Plants as medicine have been, since immemorial times, used by people all over the world for the prevention and treatment of disease. And this situation would still prevail had it not been halted and repressed by the introduction of synthetic medicine.
All research shows that the dark synthetic period in the history of medicine is ending now, due to its numerous failures in dealing with chronic diseases. So, welcome back, herbs!
Herbs are effective because they contain numerous healing phytochemical compounds which mediate their effects on the human body by binding to receptor molecules already present in our system. Merely copying, isolating or synthesizing these compounds does not seem to work so well in practice. And this is one of the main reasons why the use of botanical medicine is making a big comeback.
Herbs are “stationary” producers of complex organic compounds so they have special challenges for survival. In order to deal with some of these challenges they make secondary metabolites which are unique and help them overcome attacks, allowing them to interact with their environment.
Plants invest lots of energy in the production of secondary metabolites. Some of these play protective roles as antioxidant, free radical-scavenging; others defend the plant against microorganisms such as bacteria, fungi, and viruses. They foster a number of symbiotic relationships, and their total chemical make-up results in incredibly effective medicines ready made by nature to balance our body, preventing and treating most diseases ailing the human race today.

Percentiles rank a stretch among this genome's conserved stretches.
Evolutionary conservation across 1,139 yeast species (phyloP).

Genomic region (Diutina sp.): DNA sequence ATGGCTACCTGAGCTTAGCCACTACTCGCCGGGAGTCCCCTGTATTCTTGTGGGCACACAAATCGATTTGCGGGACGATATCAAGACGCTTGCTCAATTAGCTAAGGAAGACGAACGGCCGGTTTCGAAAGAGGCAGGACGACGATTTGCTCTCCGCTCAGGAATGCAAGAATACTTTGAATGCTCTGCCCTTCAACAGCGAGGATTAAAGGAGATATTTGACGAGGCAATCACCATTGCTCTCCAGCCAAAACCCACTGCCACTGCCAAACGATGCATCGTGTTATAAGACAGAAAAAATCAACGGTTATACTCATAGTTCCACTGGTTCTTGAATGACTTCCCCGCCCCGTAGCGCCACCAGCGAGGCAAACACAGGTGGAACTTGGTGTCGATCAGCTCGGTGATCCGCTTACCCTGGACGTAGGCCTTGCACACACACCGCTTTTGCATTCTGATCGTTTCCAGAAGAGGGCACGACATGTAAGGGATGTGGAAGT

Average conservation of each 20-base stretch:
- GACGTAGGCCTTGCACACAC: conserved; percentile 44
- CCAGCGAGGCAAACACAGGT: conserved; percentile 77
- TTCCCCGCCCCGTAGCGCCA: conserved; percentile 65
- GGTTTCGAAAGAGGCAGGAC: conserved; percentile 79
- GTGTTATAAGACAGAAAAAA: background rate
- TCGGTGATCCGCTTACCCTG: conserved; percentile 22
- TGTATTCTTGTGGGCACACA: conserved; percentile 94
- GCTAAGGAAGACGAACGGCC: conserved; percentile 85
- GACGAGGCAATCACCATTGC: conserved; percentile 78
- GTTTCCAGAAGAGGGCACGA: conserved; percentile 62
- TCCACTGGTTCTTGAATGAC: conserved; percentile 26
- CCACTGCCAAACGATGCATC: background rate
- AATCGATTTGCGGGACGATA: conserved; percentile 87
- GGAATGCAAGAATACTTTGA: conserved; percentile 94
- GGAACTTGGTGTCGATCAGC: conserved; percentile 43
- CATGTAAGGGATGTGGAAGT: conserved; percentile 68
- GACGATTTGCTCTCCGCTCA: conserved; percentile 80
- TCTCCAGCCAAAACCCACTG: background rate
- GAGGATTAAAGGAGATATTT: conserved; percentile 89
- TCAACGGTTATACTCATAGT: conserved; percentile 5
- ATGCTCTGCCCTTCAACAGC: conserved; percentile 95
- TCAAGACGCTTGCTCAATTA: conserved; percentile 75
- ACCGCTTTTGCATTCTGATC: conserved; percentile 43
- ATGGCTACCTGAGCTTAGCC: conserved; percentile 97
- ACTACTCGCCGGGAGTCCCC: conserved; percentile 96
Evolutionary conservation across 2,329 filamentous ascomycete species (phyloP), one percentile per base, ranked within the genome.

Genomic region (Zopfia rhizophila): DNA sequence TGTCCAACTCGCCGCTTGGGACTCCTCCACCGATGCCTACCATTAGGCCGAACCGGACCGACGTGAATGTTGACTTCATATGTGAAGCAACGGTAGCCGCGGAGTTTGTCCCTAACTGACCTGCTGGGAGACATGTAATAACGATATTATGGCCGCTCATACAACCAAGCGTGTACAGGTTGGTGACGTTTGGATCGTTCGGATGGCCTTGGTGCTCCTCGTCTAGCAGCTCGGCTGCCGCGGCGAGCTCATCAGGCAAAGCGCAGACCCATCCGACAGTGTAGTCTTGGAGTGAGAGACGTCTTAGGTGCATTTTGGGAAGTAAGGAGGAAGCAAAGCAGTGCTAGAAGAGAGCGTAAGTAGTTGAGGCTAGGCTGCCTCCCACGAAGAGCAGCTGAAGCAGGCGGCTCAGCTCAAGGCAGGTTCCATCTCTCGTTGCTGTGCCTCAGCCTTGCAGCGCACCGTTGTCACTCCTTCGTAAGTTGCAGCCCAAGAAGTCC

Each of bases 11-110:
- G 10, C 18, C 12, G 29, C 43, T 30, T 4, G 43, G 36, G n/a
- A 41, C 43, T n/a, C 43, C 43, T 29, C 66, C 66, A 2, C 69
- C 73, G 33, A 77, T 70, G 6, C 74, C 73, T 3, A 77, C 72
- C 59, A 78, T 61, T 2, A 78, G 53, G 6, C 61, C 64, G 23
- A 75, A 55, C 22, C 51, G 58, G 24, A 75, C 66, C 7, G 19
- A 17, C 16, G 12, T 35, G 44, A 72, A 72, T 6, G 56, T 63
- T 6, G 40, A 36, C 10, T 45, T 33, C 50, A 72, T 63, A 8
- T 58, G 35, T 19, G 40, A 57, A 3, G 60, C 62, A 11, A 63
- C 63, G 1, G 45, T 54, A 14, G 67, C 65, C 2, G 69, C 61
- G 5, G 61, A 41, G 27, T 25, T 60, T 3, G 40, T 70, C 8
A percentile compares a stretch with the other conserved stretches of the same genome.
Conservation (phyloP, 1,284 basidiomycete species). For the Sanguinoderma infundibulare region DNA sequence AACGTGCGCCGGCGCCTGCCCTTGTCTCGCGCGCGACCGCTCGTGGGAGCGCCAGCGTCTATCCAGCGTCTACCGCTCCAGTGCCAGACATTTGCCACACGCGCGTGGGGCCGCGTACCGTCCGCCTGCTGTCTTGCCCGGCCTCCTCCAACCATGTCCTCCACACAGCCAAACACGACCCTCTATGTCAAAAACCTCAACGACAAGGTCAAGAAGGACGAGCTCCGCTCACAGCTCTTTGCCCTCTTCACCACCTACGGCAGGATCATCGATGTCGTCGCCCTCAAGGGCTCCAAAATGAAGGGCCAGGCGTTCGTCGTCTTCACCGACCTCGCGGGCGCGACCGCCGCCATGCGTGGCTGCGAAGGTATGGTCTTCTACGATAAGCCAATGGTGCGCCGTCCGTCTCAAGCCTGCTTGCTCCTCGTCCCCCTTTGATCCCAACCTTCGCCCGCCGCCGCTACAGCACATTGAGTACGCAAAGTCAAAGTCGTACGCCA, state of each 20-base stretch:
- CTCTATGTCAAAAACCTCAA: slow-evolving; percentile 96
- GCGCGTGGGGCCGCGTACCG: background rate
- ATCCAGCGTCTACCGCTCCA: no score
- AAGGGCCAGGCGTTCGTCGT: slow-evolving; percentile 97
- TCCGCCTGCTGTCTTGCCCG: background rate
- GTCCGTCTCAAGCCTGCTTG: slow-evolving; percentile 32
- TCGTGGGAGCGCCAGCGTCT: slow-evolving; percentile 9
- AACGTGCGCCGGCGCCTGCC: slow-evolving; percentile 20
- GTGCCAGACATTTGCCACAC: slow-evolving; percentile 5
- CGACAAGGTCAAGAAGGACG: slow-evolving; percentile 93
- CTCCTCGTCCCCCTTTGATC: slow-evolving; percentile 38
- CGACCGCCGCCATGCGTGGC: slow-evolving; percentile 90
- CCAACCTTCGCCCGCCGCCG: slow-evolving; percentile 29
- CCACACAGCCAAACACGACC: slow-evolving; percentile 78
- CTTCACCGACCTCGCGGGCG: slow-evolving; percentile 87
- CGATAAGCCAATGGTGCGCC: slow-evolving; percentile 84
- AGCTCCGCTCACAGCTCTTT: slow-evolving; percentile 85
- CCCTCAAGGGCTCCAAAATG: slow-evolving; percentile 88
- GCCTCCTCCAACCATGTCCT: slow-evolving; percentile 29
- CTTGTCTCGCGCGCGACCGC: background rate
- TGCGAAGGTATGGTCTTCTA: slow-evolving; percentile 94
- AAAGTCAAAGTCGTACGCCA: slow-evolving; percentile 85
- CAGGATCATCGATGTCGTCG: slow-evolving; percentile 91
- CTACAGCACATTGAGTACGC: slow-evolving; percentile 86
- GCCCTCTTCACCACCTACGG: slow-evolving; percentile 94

Secondary metabolites are highly varied in structure and many of them come in the form of powerful aromatic substances. These are better known as essential oils that can be used externally to be easily absorved by the permeability of our skin. Essential oils can also be put into a diffuser for inhalation to affect the olfatory organs and the respiratory system, or they can be used internally, but here essential oils knowledge and expertise is necessary for safe practice.
No less than 13,000 secondary metabolites have been isolated so far; and this number is estimated to be less than 10% of the total. Many of the herbs and spices used by humans to season food yield very useful medicinal compounds too, and as such they play an important role in preventive medicine.
Herbs in history
Botany as medicine has been part of the natural development of humans for so many years, it surpasses written history with a big margin. A 60 000 year old Neanderthal burial site, "Shanidar IV", in northern Iraq has yielded large amounts of pollen from 8 plant species, 7 of which are used now as herbal remedies.
In the written record, the study of herbs dates back over 5,000 years to the Sumerians, who described well-established medicinal uses. Other great cultures like the ancient Egyptians, Chinese, Indians, Greek, Romans and Persians, have all extensive records of plant use as medicine.